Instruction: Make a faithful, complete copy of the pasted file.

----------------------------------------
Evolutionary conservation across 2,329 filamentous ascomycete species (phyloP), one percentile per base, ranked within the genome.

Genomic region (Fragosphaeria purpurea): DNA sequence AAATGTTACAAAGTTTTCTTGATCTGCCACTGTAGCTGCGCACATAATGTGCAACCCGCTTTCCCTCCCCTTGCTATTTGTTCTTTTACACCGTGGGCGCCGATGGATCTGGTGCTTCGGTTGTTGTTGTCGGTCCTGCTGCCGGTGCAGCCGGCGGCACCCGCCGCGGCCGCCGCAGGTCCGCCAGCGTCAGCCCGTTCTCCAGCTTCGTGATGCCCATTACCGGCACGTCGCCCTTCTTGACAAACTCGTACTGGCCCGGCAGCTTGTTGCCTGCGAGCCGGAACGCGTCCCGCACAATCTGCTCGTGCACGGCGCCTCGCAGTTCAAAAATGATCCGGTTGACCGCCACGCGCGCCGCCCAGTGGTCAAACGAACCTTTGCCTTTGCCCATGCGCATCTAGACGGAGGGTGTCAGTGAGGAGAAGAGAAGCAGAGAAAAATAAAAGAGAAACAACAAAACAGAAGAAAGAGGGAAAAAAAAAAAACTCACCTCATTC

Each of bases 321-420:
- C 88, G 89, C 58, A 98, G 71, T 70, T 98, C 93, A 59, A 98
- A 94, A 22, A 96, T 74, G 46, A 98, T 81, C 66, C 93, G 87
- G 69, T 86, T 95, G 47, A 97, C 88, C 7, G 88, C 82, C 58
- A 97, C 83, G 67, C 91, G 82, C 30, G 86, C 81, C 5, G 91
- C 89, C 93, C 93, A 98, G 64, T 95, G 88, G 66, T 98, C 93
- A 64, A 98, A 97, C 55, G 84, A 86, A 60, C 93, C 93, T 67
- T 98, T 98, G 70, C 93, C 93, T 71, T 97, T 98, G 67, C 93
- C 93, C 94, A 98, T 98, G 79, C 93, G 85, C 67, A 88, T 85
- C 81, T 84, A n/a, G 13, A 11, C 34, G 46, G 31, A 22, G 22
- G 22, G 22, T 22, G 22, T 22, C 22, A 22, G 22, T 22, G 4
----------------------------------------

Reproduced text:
Evolutionary conservation across 2,329 filamentous ascomycete species (phyloP), one percentile per base, ranked within the genome.

Genomic region (Fragosphaeria purpurea): DNA sequence AAATGTTACAAAGTTTTCTTGATCTGCCACTGTAGCTGCGCACATAATGTGCAACCCGCTTTCCCTCCCCTTGCTATTTGTTCTTTTACACCGTGGGCGCCGATGGATCTGGTGCTTCGGTTGTTGTTGTCGGTCCTGCTGCCGGTGCAGCCGGCGGCACCCGCCGCGGCCGCCGCAGGTCCGCCAGCGTCAGCCCGTTCTCCAGCTTCGTGATGCCCATTACCGGCACGTCGCCCTTCTTGACAAACTCGTACTGGCCCGGCAGCTTGTTGCCTGCGAGCCGGAACGCGTCCCGCACAATCTGCTCGTGCACGGCGCCTCGCAGTTCAAAAATGATCCGGTTGACCGCCACGCGCGCCGCCCAGTGGTCAAACGAACCTTTGCCTTTGCCCATGCGCATCTAGACGGAGGGTGTCAGTGAGGAGAAGAGAAGCAGAGAAAAATAAAAGAGAAACAACAAAACAGAAGAAAGAGGGAAAAAAAAAAAACTCACCTCATTC

Each of bases 321-420:
- C 88, G 89, C 58, A 98, G 71, T 70, T 98, C 93, A 59, A 98
- A 94, A 22, A 96, T 74, G 46, A 98, T 81, C 66, C 93, G 87
- G 69, T 86, T 95, G 47, A 97, C 88, C 7, G 88, C 82, C 58
- A 97, C 83, G 67, C 91, G 82, C 30, G 86, C 81, C 5, G 91
- C 89, C 93, C 93, A 98, G 64, T 95, G 88, G 66, T 98, C 93
- A 64, A 98, A 97, C 55, G 84, A 86, A 60, C 93, C 93, T 67
- T 98, T 98, G 70, C 93, C 93, T 71, T 97, T 98, G 67, C 93
- C 93, C 94, A 98, T 98, G 79, C 93, G 85, C 67, A 88, T 85
- C 81, T 84, A n/a, G 13, A 11, C 34, G 46, G 31, A 22, G 22
- G 22, G 22, T 22, G 22, T 22, C 22, A 22, G 22, T 22, G 4